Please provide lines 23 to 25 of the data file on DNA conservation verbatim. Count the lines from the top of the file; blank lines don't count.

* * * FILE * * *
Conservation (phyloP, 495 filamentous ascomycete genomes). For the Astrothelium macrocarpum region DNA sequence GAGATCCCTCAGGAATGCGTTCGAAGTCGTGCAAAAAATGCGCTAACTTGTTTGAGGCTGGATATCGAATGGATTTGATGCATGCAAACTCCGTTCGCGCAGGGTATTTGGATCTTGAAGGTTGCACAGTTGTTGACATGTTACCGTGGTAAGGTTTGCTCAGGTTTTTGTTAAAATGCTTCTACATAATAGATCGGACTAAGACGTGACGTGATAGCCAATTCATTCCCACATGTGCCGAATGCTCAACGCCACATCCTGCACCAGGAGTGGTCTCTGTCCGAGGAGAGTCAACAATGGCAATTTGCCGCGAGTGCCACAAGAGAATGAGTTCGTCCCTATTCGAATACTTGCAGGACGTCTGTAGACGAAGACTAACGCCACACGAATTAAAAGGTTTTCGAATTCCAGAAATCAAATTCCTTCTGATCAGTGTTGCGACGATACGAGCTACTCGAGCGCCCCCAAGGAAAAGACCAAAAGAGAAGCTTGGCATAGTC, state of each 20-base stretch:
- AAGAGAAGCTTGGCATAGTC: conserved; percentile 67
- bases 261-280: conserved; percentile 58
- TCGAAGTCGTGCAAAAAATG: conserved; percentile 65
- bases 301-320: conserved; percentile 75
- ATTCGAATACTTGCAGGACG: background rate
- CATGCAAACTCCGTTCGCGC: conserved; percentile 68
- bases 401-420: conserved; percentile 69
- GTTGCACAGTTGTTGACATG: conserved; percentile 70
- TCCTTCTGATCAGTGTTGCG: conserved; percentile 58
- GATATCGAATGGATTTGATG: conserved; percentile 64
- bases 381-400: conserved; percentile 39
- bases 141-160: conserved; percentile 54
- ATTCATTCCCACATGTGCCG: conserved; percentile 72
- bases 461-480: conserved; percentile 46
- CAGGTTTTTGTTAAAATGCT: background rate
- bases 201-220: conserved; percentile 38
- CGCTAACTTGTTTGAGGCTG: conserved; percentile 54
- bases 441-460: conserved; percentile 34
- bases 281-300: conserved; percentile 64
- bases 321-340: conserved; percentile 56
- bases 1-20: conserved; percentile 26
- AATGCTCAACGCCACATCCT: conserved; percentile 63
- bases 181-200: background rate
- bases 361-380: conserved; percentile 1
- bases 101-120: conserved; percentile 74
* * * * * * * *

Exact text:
- AATGCTCAACGCCACATCCT: conserved; percentile 63
- bases 181-200: background rate
- bases 361-380: conserved; percentile 1